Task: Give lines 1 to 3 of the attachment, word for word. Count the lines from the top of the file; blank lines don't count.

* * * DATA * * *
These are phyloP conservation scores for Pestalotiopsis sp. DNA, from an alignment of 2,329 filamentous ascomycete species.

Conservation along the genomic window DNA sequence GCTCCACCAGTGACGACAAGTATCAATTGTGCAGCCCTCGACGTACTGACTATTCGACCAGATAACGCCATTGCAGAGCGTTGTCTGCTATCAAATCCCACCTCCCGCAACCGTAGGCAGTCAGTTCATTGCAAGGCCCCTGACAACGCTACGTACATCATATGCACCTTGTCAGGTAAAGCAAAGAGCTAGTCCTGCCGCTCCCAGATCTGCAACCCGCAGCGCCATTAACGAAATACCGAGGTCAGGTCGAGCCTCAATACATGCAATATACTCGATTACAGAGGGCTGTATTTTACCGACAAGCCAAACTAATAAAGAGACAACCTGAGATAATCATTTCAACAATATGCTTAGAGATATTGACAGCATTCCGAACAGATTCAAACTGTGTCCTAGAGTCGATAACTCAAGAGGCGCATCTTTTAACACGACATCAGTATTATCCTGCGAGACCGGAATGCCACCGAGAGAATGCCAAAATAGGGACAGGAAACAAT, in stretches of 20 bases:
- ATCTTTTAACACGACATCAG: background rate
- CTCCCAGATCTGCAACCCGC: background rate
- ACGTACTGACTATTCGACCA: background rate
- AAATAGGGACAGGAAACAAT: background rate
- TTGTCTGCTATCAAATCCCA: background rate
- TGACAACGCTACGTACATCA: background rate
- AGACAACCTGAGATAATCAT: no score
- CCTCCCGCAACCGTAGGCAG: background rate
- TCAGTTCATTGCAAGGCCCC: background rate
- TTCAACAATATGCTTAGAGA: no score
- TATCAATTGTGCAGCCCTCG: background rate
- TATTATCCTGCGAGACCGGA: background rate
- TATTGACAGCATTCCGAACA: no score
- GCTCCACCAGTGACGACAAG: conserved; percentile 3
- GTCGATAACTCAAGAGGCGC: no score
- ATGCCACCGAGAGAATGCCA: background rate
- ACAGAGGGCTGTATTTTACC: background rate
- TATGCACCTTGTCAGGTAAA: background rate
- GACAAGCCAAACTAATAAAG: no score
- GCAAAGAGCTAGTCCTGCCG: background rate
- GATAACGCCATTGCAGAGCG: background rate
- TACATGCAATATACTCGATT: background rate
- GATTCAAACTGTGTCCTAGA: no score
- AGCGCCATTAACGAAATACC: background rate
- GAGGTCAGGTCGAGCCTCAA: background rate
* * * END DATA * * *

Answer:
These are phyloP conservation scores for Pestalotiopsis sp. DNA, from an alignment of 2,329 filamentous ascomycete species.

Conservation along the genomic window DNA sequence GCTCCACCAGTGACGACAAGTATCAATTGTGCAGCCCTCGACGTACTGACTATTCGACCAGATAACGCCATTGCAGAGCGTTGTCTGCTATCAAATCCCACCTCCCGCAACCGTAGGCAGTCAGTTCATTGCAAGGCCCCTGACAACGCTACGTACATCATATGCACCTTGTCAGGTAAAGCAAAGAGCTAGTCCTGCCGCTCCCAGATCTGCAACCCGCAGCGCCATTAACGAAATACCGAGGTCAGGTCGAGCCTCAATACATGCAATATACTCGATTACAGAGGGCTGTATTTTACCGACAAGCCAAACTAATAAAGAGACAACCTGAGATAATCATTTCAACAATATGCTTAGAGATATTGACAGCATTCCGAACAGATTCAAACTGTGTCCTAGAGTCGATAACTCAAGAGGCGCATCTTTTAACACGACATCAGTATTATCCTGCGAGACCGGAATGCCACCGAGAGAATGCCAAAATAGGGACAGGAAACAAT, in stretches of 20 bases:
- ATCTTTTAACACGACATCAG: background rate